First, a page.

“We are extremely disappointed with SSE’s announcement that they are not going to upgrade the cable between Harris and Skye, and also with the way in which the decision was made without proper consultation or scrutiny.

SSE previously indicated that they would brief us fully on the pros and cons of a like-for-like replacement versus a bigger cable and that they would allow us to have a say before making their final decision.  SSE did hold a meeting with local generators yesterday but there was no consultation.  They simply announced that they had already taken a decision and that it was their prerogative to do so.  The fact that they actually issued their press release announcing the decision while the meeting with local generators was still in progress speaks volumes for their regard to community opinion.

It is clear that this decision is the cheapest of the two options for SSE, but it is far from obvious that it is in the interests of the developing the local economy, or of achieving net zero, or in the long-term interest of consumers.  In fact, we believe a big opportunity to upgrade and green the Western Isles grid is being missed.

The main explanation SSE gave for choosing the smaller 33kV cable instead of a bigger 132V cable is that they have not used the former before in a subsea situation and that their internal ‘type testing’ to authorise its use would take till the middle of next year before it could be ordered.  We are not convinced.  The 132kV cable is one that has been tried and tested in marine environments, including by SSE themselves to the Isle of Wight.  That is why we are so disappointed that SSE made their decision before sharing their analysis beforehand.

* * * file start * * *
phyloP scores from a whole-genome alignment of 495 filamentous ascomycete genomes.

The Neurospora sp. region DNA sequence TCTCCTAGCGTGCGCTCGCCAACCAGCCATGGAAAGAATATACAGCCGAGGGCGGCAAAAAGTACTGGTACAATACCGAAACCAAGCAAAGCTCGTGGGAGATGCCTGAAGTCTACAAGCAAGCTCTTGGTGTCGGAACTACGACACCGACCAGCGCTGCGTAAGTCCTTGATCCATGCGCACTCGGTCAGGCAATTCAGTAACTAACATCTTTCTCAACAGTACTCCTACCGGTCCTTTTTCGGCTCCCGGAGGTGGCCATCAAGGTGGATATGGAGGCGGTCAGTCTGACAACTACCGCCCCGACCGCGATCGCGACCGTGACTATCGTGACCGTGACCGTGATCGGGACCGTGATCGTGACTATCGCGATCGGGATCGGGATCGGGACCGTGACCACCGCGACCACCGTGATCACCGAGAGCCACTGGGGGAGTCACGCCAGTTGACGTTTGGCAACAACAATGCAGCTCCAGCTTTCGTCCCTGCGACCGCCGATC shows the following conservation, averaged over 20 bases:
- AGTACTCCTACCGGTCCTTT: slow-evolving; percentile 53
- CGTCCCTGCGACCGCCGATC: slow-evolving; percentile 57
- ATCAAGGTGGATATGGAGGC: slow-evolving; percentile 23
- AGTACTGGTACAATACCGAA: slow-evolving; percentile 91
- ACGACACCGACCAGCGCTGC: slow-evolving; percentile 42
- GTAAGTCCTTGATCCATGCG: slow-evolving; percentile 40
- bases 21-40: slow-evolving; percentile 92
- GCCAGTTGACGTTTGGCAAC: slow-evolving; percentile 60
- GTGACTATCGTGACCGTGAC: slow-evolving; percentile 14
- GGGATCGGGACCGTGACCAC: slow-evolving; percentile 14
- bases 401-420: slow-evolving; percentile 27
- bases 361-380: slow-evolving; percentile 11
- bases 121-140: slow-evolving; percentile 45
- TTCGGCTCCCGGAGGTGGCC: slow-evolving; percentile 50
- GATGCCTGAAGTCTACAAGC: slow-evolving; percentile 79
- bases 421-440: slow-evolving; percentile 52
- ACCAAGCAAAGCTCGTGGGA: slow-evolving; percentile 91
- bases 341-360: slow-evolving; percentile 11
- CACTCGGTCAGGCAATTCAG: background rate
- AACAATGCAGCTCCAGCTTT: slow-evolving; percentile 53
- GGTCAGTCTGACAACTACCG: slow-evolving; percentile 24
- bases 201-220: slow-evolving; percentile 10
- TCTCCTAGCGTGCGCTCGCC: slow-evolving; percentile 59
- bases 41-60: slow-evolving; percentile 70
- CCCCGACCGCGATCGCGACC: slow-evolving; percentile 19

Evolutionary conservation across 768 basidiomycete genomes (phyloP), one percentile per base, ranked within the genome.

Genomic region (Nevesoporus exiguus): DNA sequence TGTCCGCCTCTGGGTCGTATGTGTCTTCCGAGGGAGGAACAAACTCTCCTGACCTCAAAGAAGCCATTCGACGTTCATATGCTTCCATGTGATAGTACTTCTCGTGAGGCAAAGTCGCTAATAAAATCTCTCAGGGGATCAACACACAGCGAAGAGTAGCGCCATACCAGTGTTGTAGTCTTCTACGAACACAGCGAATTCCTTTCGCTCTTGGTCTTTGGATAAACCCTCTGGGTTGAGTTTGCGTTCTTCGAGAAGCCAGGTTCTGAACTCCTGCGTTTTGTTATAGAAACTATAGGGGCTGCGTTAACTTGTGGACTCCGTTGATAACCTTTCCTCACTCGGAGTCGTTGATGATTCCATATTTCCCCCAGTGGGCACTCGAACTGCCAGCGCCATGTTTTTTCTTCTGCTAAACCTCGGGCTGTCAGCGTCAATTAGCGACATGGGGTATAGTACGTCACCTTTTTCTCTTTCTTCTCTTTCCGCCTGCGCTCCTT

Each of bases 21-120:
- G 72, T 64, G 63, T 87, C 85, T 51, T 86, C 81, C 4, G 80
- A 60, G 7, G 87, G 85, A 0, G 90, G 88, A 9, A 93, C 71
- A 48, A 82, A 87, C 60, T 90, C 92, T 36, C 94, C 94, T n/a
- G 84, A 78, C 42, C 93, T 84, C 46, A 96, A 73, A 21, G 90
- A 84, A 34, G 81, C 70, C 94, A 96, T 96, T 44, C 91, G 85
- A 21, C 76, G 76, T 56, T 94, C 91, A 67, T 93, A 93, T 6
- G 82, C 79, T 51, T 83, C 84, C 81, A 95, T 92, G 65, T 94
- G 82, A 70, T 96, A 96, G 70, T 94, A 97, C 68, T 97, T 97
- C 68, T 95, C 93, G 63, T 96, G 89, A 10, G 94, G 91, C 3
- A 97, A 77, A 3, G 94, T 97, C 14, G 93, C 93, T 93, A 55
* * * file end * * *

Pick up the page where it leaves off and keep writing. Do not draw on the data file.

This is not the end of the matter.  Following our meeting with Ofgem today, we have written to SSE to ask them to install a second 33kV cable at the same time as replacing the existing cable. We see no reason why it could not be delivered at the same time as the replacement link, avoiding any prolonging of the outage. That would at least provide some resilience against future cable breakages and also provide some additional capacity for community projects.  We will also be writing to the Scottish Government to express our concern and to ask them to support the case for a second 33kV cable if SSE refuse to provide the 132KV option we asked for.”  

Western Isles Micro-Turbines

Win – Win

The fleet of turbines are sited around the Western Isles. Their locations on community-owned land serve as an exchange for free electricity.

  • Benbecula x 1
  • Galson x 3
  • North Harris x 2
  • South Uist x 2
  • Tarbert x 3
CEST Ltd Western Isles Micro Turbine Locations – Google Maps

The turbines help provide an income to Community Energy Scotland Trading Limited, which passes profits back to support the work of Community Energy Scotland.

Built in the UK, the turbines were installed and are maintained by a business from South Uist, helping keep the supply chain local.

OHLEH

Outer Hebrides Local Energy Hub: Sustainable and competitive options to increase resilience of remote businesses.